How to Teach Little Kids about Easter


I was born and raised in the Catholic religion, but that doesn’t mean I have all the answers to my children’s questions, nor the ones I often ask myself.

Easter cross with palm leaf

All learning starts in the home, and even though our children learn about God and Jesus in school, we must reinforce our beliefs and practices at home because, like anything else, children follow their parents’ lead. In our home, we prioritize praying before every meal, going to Sunday Mass, and teaching our children to follow Christ and what that means.

We teach and try to show our girls that following Christ means loving God, being a good person, and treating others with care and respect.

It also means that we understand the true meaning of the holidays we celebrate because they aren’t about gifts and candy. With Easter around the corner, the conversation can be a little tricky to explain why Jesus was tortured, died on the cross, and came back to life. It helps that our eldest child goes to Catholic school and that we attend Mass as a family each Sunday, so they can physically see Jesus on the cross. But explaining to children why Jesus’ death is important is just as crucial.

For little ones, it’s best to keep the Easter story clear, simple, and full of hope. It can go something like this: Jesus was treated badly and died. It was sad for everyone who loved him, but then he came back to life. He came back to show his love and God’s love for us.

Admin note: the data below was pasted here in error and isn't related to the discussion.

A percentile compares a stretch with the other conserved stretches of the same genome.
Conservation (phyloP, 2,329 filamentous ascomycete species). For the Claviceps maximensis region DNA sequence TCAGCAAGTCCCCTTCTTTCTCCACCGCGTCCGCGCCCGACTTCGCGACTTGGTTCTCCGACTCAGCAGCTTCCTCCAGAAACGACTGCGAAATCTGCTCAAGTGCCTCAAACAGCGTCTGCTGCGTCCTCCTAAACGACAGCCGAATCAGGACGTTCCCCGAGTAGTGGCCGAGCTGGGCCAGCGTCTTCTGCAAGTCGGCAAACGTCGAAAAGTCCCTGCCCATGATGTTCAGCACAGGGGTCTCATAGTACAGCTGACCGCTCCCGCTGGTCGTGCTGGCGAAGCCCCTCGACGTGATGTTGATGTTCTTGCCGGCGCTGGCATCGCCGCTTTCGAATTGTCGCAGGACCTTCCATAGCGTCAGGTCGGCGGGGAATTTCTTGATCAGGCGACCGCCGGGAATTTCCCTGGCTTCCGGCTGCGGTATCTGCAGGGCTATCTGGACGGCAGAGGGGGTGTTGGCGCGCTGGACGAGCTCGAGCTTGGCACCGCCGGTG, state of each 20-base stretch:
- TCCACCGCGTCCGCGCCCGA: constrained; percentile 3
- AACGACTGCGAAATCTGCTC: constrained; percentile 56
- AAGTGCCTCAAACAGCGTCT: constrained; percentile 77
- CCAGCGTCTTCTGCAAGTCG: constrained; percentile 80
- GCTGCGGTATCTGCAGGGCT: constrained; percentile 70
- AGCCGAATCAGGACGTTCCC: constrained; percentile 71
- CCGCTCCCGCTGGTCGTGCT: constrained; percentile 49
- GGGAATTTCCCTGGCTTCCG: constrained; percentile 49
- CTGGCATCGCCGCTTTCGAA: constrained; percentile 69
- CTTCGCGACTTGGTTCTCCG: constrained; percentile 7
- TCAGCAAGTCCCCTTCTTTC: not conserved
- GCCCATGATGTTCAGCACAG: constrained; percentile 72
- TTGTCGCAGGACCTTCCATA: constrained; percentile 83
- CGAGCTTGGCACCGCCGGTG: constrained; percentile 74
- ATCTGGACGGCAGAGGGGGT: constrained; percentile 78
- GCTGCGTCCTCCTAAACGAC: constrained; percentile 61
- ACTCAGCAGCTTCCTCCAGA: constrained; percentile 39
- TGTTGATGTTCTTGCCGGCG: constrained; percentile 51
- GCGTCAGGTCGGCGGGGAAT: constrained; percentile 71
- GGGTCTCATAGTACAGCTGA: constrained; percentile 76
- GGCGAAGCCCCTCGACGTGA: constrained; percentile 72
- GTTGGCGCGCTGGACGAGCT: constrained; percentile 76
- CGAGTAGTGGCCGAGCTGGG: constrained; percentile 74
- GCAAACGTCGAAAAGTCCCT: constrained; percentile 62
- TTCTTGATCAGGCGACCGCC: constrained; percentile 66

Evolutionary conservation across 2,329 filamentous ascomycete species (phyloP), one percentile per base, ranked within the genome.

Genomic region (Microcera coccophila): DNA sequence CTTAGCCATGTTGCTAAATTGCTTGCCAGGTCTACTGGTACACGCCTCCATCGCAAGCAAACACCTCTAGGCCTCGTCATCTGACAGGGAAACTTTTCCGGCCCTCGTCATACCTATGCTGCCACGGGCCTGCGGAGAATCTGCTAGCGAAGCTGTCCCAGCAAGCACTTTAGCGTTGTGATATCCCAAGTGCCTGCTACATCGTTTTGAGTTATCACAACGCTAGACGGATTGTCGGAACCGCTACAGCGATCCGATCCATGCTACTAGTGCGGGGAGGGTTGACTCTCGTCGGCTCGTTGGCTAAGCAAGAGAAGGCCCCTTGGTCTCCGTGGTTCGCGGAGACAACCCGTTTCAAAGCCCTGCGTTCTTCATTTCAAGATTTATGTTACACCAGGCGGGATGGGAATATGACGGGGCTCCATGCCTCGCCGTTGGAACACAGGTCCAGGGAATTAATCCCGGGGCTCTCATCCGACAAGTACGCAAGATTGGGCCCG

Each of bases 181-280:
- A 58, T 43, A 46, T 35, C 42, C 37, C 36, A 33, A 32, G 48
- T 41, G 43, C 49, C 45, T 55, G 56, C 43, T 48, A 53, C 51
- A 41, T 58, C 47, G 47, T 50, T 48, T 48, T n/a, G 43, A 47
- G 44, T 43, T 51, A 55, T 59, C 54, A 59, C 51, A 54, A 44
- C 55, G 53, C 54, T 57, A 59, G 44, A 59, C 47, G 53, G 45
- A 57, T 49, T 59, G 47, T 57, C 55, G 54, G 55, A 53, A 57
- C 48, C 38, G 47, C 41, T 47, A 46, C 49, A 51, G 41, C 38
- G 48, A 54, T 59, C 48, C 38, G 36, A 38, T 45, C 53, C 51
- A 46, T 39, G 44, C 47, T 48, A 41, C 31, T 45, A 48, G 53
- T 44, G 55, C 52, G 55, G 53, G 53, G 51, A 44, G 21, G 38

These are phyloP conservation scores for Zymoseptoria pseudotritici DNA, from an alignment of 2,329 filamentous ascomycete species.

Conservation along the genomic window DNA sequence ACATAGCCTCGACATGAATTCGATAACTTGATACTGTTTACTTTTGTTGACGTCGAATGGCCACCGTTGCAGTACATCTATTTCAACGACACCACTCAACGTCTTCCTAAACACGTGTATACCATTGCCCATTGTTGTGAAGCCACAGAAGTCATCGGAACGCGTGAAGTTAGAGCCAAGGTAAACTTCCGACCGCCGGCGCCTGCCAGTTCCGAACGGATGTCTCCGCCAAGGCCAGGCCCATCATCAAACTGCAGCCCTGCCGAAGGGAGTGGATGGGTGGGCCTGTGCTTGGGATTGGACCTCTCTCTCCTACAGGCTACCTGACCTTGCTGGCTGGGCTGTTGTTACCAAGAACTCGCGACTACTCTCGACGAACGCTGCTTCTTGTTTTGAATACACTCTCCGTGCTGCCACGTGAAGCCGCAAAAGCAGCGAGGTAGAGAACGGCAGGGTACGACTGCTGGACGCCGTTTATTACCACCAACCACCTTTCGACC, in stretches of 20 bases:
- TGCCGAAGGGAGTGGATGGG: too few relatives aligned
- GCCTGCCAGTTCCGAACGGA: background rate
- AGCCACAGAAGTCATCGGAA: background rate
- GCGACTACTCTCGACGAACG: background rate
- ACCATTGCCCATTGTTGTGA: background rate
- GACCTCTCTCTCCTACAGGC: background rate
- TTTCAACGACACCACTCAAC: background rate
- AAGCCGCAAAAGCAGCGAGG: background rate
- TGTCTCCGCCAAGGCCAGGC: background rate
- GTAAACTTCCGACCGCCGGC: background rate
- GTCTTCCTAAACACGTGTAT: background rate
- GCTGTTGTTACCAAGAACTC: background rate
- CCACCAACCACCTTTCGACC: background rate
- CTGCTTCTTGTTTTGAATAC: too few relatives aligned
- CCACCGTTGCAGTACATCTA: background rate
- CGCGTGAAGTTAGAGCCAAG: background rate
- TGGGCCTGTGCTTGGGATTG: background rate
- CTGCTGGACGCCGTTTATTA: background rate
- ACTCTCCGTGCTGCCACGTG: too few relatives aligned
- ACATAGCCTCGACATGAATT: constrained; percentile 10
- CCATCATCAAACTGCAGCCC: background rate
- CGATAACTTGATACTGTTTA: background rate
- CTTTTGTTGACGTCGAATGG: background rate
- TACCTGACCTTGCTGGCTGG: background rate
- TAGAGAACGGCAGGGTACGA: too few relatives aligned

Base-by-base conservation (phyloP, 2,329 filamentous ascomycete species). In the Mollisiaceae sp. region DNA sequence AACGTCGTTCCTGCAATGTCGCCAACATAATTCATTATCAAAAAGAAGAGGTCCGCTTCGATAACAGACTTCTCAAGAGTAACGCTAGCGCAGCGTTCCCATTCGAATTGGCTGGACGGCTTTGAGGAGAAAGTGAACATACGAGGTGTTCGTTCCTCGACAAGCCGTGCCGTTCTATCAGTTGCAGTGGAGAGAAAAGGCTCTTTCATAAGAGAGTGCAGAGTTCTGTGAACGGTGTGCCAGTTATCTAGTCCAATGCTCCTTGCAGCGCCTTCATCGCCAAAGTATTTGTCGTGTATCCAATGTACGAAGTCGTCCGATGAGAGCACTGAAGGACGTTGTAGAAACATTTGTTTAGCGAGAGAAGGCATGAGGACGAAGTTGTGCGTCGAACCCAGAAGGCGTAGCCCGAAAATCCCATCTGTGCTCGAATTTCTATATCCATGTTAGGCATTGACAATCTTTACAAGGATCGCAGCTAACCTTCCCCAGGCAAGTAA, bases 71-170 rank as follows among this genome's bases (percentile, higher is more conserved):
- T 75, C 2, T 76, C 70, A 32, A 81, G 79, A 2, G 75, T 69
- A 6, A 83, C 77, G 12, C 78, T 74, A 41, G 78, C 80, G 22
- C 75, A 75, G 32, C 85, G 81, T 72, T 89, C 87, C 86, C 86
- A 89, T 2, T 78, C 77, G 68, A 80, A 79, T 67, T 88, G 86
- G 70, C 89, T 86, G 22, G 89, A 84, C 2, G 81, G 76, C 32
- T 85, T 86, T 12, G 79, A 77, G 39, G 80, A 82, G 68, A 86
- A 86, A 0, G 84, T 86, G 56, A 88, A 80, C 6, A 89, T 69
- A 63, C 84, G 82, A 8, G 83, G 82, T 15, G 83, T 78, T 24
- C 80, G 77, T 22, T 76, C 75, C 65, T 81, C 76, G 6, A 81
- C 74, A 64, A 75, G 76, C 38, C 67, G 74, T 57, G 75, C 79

It’s OK if they ask questions. And it’s OK if you don’t have the answers.

I recommend not making anything up and looking up the answers together so you both learn more about the faith. We also read several books that explain different Bible stories with colorful pictures so children can easily understand them. If they ask questions about the story, it is easier to reiterate what the story is about and point out what is happening.

The most important part is teaching your children about all aspects of the Christian faith, starting early and continuing those learning conversations, even if it means you learn it together.

For more Easter ideas, check out the Guide to Easter in the Coastal Bend here!